Subject: I have found a CD that I think you would enjoy
Genres: Pop, Rock, Classic Rock, Metal
Part of the third & final installment in thedigitally remastered series of Sabbath's Warner Brotherscatalog. Features the original sleeve artwork plus addition-al lyrics and liner notes. 'Eternal Idol' completes thecollect... more »
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Part of the third & final installment in thedigitally remastered series of Sabbath's Warner Brotherscatalog. Features the original sleeve artwork plus addition-al lyrics and liner notes. 'Eternal Idol' completes thecollection. 9 tracks: 'The Shining', 'Ancient Warrior','Hard Life To Love', 'Glory Ride', 'Born To Lose', 'Night-mare', 'Scarlet Pimperel', 'Lost Forever' and 'Eternal Idol'
Thirteen Equals One
Mr. Richard D. Coreno | Berea, Ohio USA | 05/23/2009
(5 out of 5 stars)
"Some major drama concerning personnel did not deter the band from cranking out one of its best studio albums ever.
Tony Martin replaced Ray Gillen on lead vocals, with the lineup - no matter what the credits - being Tony Iommi (g), Bob Daisley (b), Eric Singer (d) and Geoff Nichols (k). The Shining is one of the best songs ever recorded by the band and the interplay between Martin and Iommi throughout the album is incredible. Hard Life to Love, Born to Lose and Glory Ride battle The Shining for top laurels. Nichols takes center stage on the title track and Ancient Warrior.
The album peaked at #168 on the Billboard 200 chart. The band disregarded a powerful storm of turmoil and delivered a thirteenth studio album that is in the mix to being number one in the impressive, vast discography."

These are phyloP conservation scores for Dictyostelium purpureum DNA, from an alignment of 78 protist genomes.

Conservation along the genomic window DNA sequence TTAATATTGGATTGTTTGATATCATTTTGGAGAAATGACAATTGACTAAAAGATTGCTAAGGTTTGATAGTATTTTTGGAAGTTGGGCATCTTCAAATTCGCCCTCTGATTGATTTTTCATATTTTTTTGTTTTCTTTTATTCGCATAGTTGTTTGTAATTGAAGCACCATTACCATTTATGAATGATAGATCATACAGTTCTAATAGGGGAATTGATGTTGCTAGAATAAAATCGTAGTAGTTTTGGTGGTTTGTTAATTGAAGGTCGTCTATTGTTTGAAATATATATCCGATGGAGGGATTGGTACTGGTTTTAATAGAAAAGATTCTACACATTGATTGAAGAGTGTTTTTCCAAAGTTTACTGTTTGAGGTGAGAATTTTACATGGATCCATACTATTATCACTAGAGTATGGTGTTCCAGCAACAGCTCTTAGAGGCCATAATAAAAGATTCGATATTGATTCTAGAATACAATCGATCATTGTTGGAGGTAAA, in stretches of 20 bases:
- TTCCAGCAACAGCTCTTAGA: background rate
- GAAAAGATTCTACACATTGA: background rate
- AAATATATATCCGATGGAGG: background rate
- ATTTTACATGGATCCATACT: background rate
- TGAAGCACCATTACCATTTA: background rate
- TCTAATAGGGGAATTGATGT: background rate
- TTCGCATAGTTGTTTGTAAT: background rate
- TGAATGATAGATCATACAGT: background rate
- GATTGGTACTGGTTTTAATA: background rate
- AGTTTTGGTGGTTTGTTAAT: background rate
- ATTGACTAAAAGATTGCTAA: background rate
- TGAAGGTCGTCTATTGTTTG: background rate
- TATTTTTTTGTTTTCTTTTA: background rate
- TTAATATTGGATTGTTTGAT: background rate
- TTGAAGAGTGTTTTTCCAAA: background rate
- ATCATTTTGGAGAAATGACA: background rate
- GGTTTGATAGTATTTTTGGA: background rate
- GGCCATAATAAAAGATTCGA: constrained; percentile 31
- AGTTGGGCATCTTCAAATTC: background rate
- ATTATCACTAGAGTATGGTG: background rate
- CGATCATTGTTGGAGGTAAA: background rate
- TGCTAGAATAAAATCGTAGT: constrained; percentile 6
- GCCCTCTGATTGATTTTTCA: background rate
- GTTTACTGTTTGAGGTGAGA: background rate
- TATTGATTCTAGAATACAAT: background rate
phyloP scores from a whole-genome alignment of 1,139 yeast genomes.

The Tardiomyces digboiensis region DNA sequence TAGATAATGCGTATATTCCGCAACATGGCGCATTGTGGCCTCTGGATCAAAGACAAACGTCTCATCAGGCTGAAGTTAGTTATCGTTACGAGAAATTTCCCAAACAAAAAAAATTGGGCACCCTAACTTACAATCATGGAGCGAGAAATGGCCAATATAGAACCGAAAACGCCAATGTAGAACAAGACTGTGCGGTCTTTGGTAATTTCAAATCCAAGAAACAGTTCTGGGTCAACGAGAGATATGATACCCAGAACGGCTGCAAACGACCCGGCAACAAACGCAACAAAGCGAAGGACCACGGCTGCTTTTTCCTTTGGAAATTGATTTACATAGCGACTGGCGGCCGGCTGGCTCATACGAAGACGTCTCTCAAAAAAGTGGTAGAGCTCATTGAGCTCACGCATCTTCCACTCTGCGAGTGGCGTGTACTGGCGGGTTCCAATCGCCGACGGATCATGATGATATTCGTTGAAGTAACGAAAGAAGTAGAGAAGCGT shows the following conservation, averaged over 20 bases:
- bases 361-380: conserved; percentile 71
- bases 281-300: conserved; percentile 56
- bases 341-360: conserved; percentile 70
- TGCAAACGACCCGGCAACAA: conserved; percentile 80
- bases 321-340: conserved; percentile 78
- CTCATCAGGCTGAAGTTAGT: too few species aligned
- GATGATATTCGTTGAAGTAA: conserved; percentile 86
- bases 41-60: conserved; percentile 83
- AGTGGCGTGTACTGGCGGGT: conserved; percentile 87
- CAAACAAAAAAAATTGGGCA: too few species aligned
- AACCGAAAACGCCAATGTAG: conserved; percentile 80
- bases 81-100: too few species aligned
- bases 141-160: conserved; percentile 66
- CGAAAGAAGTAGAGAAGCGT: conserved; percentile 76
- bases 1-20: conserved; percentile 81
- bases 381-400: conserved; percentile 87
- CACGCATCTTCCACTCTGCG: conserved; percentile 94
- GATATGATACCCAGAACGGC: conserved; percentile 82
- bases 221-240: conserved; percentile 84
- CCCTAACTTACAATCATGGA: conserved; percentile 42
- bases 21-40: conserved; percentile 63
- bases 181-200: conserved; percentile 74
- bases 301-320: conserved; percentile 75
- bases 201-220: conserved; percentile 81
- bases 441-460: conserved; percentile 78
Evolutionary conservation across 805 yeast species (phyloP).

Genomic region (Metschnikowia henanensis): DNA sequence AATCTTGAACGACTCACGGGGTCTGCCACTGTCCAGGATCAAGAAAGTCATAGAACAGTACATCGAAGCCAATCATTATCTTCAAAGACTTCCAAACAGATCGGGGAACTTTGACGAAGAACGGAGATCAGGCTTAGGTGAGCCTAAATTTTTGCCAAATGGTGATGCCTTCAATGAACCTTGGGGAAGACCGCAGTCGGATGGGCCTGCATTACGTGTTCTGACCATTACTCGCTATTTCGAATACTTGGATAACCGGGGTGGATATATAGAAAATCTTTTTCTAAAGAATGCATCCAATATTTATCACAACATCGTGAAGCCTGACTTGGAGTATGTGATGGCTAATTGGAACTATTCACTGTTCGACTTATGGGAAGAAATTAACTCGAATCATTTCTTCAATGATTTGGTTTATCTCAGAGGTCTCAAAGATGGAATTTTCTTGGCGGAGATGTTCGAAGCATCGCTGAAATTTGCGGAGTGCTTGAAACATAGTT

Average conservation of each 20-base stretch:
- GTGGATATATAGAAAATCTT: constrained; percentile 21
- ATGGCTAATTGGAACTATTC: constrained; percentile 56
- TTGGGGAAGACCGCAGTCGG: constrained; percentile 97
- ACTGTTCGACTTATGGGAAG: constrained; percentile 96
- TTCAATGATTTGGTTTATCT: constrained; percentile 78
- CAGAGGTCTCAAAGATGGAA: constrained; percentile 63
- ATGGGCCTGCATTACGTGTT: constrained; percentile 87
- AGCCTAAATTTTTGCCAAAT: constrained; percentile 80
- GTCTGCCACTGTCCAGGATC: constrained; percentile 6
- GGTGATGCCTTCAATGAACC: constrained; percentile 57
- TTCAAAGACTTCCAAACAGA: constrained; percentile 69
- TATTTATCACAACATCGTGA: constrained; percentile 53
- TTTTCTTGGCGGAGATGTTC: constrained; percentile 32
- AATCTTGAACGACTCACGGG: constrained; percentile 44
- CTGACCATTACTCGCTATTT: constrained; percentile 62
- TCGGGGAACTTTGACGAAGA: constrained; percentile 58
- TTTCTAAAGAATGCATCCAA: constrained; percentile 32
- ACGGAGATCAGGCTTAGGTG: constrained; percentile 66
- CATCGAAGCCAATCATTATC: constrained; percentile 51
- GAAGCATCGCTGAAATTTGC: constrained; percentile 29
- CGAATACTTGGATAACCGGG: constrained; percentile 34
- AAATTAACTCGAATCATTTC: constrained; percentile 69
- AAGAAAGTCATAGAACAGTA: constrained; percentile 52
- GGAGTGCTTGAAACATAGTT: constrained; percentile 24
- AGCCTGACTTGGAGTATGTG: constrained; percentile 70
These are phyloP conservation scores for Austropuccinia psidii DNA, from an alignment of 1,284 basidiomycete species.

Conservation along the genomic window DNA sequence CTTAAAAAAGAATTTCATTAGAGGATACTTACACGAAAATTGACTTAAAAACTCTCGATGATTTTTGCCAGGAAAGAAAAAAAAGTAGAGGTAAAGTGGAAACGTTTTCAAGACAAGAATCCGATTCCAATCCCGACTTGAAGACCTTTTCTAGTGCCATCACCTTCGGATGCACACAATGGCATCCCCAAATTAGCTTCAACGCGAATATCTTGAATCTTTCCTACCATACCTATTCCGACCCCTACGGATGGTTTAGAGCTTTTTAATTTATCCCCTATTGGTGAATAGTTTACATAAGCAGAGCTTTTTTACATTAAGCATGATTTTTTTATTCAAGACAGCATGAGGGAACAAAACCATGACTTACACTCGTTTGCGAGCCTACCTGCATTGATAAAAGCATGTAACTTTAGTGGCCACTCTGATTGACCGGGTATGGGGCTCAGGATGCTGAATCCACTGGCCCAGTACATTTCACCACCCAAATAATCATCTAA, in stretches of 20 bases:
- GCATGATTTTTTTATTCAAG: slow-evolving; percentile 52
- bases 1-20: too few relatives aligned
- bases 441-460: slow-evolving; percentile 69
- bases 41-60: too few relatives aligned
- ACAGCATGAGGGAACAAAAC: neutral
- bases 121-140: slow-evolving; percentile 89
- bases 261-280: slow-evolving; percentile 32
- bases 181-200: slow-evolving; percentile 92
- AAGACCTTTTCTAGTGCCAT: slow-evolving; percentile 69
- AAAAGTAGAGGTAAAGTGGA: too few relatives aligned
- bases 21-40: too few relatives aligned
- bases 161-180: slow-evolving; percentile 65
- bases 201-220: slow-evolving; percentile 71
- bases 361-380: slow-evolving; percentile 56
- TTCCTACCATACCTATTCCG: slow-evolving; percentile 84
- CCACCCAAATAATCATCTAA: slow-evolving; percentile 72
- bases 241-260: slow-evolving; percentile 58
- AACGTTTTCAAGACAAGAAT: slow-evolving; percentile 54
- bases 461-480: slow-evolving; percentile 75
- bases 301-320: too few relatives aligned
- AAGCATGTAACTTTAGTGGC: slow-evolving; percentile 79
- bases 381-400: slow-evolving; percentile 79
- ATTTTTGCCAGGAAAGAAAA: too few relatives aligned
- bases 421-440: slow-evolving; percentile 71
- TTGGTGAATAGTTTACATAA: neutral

A Monumentally Underrated Sabbath Monolith
Oliverio Casas | Montevideo, Uruguay | 06/03/2010
(5 out of 5 stars)
"As much as Sharon Osbourne has made her life quest to convince the world that post-Ozzy Sabbath was completely worthless and irrelevant, we real metalheads know better than to listen to that disgusting old hag's rants.
So, after putting out two absolute classics with Dio (Heaven and Hell and The Mob Rules) and a great, but somewhat flawed album with Gillan (Born Again), the band's Butler-Iommi composing team disintegrated, leaving Black Sabbath as little more than a Tony Iommi solo showcase in 1986's Seventh Star. After this ill-fated album, the once mighty Sabbath's fate up to 1992's Dehumanizer would be a struggle between commercial obscurity and artistic irrelevancy, despite crafting a masterpiece with The Eternal Idol and two decent follow ups.
Of the five ill-fated Tony Martin albums, this is undoubtedly the best. After the softer, hard rock oriented Seventh Star, the band feels rejuvenated and hell bent on recapturing their long lost heavy metal thunder.
Despite a hodgepodge of backing musicians and personel problems during the album's production, Tony Iommi's monumentally heavy riffing, coupled with Tony Martin's Dio-esque vocals on tracks like Hard Life to Love, Glory Ride, and Born to Lose manage to keep the music focused, hard and heavy. Geoff Nicholls, Sabbath's perpetually invisible fifth member, does an excellent job throghout with his eery, atmospheric keyboards, especially on The Eternal Idol and Ancient Warrior. That said, the absolute masterpiece on this album is The Shining, a monumental Sabbath stomper that deserves a place in the band's greatest songs pantheon.
Make no mistake. Tony Iommi is, was and will always be Black Sabbath's dark soul regardless on who's handling the vocals, and despite this being the band's most underrated opus, it still stands as an all-time heavy metal masterpiece and a monument to the left-handed riffmaster's musical vision."